“Life is simple. Everything happens for you, not to you. Everything happens at exactly the right moment, neither too soon nor too late. You don’t have to like it… it’s just easier if you do.”

 

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The Essential Self: Health Beyond the Numbers

“What are you tracking?” This is the conversation at Quantified Self (QS) meetups. The Quantified Self movement celebrates “self-knowledge through numbers.” In our current love affair with QS, we tend to focus on data and the mind. Technology helps manage and mediate that relationship. The body is in there somewhere, too, as a sort of “slave” to the mind and the technology.

In our relationship with technology, we easily fall out of touch with our bodies. We know how many screen hours we’ve logged, but we are less likely to be able to answer the question: “How do you feel?”

The full post is here, and suggests a new movement, alongside the Quantified Self movement.  This new movement is called:  The Essential Self.

What might the tools and technologies of this new movement look and feel like?

Passive, ambient, non-invasive technologies are emerging as tools to help support our Essential Self. Some of these technologies work with light, music, or vibration to support “flow-like” states.  We can use these technologies as “prosthetics for feeling” — using them is about experiencing versus tracking. Some technologies support more optimal breathing practices. Essential Self technologies might connect us more directly to our limbic system, bypassing the “thinking mind,” to support our Essential Self.

When data and tracking take center stage, as is the case with most Quantified Self technologies, the thinking mind is in charge. And, as a friend of mine says, “I used to think my mind was the best part of me. Then I realized what was telling me that.”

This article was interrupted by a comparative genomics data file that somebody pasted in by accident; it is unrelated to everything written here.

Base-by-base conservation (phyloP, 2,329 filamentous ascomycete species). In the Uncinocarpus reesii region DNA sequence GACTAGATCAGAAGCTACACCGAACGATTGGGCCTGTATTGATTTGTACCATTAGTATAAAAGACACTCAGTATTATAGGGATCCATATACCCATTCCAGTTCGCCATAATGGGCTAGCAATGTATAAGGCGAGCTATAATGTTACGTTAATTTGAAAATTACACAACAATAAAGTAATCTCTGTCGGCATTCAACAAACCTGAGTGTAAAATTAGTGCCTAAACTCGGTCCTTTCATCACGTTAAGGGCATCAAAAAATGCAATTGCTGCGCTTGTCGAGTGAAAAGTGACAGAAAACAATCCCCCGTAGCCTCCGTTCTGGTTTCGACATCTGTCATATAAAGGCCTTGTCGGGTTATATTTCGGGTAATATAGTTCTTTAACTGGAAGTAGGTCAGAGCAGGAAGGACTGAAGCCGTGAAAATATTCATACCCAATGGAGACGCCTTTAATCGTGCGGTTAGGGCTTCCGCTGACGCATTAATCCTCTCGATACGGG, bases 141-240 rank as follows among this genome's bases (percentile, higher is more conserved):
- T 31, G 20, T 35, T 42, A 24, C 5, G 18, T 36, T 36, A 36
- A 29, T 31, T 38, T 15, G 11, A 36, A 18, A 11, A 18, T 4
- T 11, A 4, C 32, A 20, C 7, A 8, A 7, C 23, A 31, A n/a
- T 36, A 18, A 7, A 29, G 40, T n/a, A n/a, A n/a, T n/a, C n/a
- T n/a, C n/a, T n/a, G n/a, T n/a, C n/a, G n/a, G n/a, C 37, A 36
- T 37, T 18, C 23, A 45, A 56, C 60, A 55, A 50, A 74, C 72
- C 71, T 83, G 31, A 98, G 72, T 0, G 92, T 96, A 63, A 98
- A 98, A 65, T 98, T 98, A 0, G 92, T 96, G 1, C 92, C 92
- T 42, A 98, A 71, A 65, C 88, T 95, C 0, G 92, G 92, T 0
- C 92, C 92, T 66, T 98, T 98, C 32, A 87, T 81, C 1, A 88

Here are a few examples of outstanding Essential Self technologies; please share your examples and experiences in the comments:

  • JustGetFlux.com
    More than eight million people have downloaded f.lux. Once downloaded, f.lux matches the light from the computer display to the time of day: warm at night and like sunlight during the day. The body’s circadian system is sensitive to blue light, and f.lux removes most of this stimulating light just before you go to bed. These light shifts are more in keeping with your circadian rhythms and might contribute to better sleep and greater ease in working in front of the screen. This is easy to download, and once installed, requires no further action from you — it manages the display light passively, ambiently, and non-invasively.
  • Focusatwill.com
    When neuroscience, music, and technology come together brilliantly, focusatwill.com is the result. Many of us enjoy listening to music while we work. The folks at focusatwill.com understand which music best supports sustained, engaged attention, and have curated a music library that can increase attention span up to 400% according to their website.  The selections draw from core neuroscience insights to subtly and periodically change the music so your brain remains in a “zone” of focused attention without being distracted. “Attention amplifying” music soothes and supports sustained periods of relaxed focus. I’m addicted.
  • Just for fun, use a Heartmath EmWave2 to track the state of your Autonomic Nervous System while you’re listening to one of the focusatwill.com music channels.